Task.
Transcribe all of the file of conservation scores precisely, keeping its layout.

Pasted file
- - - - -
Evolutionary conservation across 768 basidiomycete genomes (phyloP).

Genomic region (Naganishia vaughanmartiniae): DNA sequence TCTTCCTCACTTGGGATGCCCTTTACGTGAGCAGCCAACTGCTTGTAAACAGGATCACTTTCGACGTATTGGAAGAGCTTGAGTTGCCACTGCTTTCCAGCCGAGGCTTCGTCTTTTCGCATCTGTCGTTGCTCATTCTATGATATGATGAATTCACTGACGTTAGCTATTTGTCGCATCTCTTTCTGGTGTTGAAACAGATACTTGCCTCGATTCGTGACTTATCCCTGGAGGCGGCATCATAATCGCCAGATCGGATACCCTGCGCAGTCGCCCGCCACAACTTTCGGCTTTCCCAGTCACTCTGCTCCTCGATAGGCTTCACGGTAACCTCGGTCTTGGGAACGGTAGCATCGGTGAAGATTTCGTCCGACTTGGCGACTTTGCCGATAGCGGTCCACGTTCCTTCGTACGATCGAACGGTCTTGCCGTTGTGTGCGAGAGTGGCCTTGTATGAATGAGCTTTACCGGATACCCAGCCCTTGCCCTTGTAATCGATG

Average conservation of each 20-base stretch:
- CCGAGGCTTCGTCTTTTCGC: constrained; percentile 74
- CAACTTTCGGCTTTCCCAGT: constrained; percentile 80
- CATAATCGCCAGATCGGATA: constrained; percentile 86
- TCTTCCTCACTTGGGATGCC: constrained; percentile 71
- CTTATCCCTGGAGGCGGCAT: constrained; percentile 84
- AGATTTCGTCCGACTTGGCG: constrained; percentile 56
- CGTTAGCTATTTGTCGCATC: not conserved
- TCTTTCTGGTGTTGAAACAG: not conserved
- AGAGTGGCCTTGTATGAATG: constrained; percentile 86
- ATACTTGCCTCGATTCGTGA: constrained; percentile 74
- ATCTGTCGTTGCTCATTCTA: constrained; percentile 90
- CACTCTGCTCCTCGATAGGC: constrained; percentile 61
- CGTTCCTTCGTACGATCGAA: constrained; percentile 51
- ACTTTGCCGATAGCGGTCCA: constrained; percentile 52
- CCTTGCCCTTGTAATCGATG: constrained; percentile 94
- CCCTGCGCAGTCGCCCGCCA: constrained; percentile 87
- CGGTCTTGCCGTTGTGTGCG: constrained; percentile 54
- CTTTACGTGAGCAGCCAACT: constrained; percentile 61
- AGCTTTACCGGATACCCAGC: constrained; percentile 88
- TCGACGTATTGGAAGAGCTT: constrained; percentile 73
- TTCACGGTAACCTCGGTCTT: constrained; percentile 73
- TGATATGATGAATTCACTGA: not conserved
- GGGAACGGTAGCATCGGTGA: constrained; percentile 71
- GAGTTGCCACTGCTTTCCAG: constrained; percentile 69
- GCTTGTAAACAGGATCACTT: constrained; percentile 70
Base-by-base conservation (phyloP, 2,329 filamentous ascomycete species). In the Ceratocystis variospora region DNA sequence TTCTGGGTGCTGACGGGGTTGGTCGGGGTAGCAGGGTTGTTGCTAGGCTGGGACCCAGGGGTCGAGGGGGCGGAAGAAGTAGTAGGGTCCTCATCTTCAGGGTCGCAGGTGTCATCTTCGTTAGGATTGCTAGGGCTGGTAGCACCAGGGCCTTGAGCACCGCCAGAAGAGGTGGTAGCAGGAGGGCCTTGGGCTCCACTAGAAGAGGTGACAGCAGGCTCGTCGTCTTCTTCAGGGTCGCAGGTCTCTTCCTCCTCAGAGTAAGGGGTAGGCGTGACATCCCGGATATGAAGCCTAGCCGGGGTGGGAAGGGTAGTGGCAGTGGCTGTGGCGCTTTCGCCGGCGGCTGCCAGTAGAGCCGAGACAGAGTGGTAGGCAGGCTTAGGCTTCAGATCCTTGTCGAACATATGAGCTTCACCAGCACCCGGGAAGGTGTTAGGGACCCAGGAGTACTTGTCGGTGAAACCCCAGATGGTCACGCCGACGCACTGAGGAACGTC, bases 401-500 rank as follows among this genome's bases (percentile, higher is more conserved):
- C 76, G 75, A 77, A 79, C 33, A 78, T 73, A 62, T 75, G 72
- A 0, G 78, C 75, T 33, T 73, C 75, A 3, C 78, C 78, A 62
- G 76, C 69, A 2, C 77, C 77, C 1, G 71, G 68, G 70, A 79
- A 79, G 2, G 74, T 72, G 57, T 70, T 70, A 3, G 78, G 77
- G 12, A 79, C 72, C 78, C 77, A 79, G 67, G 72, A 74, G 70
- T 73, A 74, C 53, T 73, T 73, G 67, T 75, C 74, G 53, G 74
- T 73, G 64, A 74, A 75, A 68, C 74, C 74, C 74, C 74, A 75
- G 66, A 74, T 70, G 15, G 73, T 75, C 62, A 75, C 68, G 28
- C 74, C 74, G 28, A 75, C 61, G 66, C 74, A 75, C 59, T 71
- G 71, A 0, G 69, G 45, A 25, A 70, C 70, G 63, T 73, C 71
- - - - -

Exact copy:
Evolutionary conservation across 768 basidiomycete genomes (phyloP).

Genomic region (Naganishia vaughanmartiniae): DNA sequence TCTTCCTCACTTGGGATGCCCTTTACGTGAGCAGCCAACTGCTTGTAAACAGGATCACTTTCGACGTATTGGAAGAGCTTGAGTTGCCACTGCTTTCCAGCCGAGGCTTCGTCTTTTCGCATCTGTCGTTGCTCATTCTATGATATGATGAATTCACTGACGTTAGCTATTTGTCGCATCTCTTTCTGGTGTTGAAACAGATACTTGCCTCGATTCGTGACTTATCCCTGGAGGCGGCATCATAATCGCCAGATCGGATACCCTGCGCAGTCGCCCGCCACAACTTTCGGCTTTCCCAGTCACTCTGCTCCTCGATAGGCTTCACGGTAACCTCGGTCTTGGGAACGGTAGCATCGGTGAAGATTTCGTCCGACTTGGCGACTTTGCCGATAGCGGTCCACGTTCCTTCGTACGATCGAACGGTCTTGCCGTTGTGTGCGAGAGTGGCCTTGTATGAATGAGCTTTACCGGATACCCAGCCCTTGCCCTTGTAATCGATG

Average conservation of each 20-base stretch:
- CCGAGGCTTCGTCTTTTCGC: constrained; percentile 74
- CAACTTTCGGCTTTCCCAGT: constrained; percentile 80
- CATAATCGCCAGATCGGATA: constrained; percentile 86
- TCTTCCTCACTTGGGATGCC: constrained; percentile 71
- CTTATCCCTGGAGGCGGCAT: constrained; percentile 84
- AGATTTCGTCCGACTTGGCG: constrained; percentile 56
- CGTTAGCTATTTGTCGCATC: not conserved
- TCTTTCTGGTGTTGAAACAG: not conserved
- AGAGTGGCCTTGTATGAATG: constrained; percentile 86
- ATACTTGCCTCGATTCGTGA: constrained; percentile 74
- ATCTGTCGTTGCTCATTCTA: constrained; percentile 90
- CACTCTGCTCCTCGATAGGC: constrained; percentile 61
- CGTTCCTTCGTACGATCGAA: constrained; percentile 51
- ACTTTGCCGATAGCGGTCCA: constrained; percentile 52
- CCTTGCCCTTGTAATCGATG: constrained; percentile 94
- CCCTGCGCAGTCGCCCGCCA: constrained; percentile 87
- CGGTCTTGCCGTTGTGTGCG: constrained; percentile 54
- CTTTACGTGAGCAGCCAACT: constrained; percentile 61
- AGCTTTACCGGATACCCAGC: constrained; percentile 88
- TCGACGTATTGGAAGAGCTT: constrained; percentile 73
- TTCACGGTAACCTCGGTCTT: constrained; percentile 73
- TGATATGATGAATTCACTGA: not conserved
- GGGAACGGTAGCATCGGTGA: constrained; percentile 71
- GAGTTGCCACTGCTTTCCAG: constrained; percentile 69
- GCTTGTAAACAGGATCACTT: constrained; percentile 70
Base-by-base conservation (phyloP, 2,329 filamentous ascomycete species). In the Ceratocystis variospora region DNA sequence TTCTGGGTGCTGACGGGGTTGGTCGGGGTAGCAGGGTTGTTGCTAGGCTGGGACCCAGGGGTCGAGGGGGCGGAAGAAGTAGTAGGGTCCTCATCTTCAGGGTCGCAGGTGTCATCTTCGTTAGGATTGCTAGGGCTGGTAGCACCAGGGCCTTGAGCACCGCCAGAAGAGGTGGTAGCAGGAGGGCCTTGGGCTCCACTAGAAGAGGTGACAGCAGGCTCGTCGTCTTCTTCAGGGTCGCAGGTCTCTTCCTCCTCAGAGTAAGGGGTAGGCGTGACATCCCGGATATGAAGCCTAGCCGGGGTGGGAAGGGTAGTGGCAGTGGCTGTGGCGCTTTCGCCGGCGGCTGCCAGTAGAGCCGAGACAGAGTGGTAGGCAGGCTTAGGCTTCAGATCCTTGTCGAACATATGAGCTTCACCAGCACCCGGGAAGGTGTTAGGGACCCAGGAGTACTTGTCGGTGAAACCCCAGATGGTCACGCCGACGCACTGAGGAACGTC, bases 401-500 rank as follows among this genome's bases (percentile, higher is more conserved):
- C 76, G 75, A 77, A 79, C 33, A 78, T 73, A 62, T 75, G 72
- A 0, G 78, C 75, T 33, T 73, C 75, A 3, C 78, C 78, A 62
- G 76, C 69, A 2, C 77, C 77, C 1, G 71, G 68, G 70, A 79
- A 79, G 2, G 74, T 72, G 57, T 70, T 70, A 3, G 78, G 77
- G 12, A 79, C 72, C 78, C 77, A 79, G 67, G 72, A 74, G 70
- T 73, A 74, C 53, T 73, T 73, G 67, T 75, C 74, G 53, G 74
- T 73, G 64, A 74, A 75, A 68, C 74, C 74, C 74, C 74, A 75
- G 66, A 74, T 70, G 15, G 73, T 75, C 62, A 75, C 68, G 28
- C 74, C 74, G 28, A 75, C 61, G 66, C 74, A 75, C 59, T 71
- G 71, A 0, G 69, G 45, A 25, A 70, C 70, G 63, T 73, C 71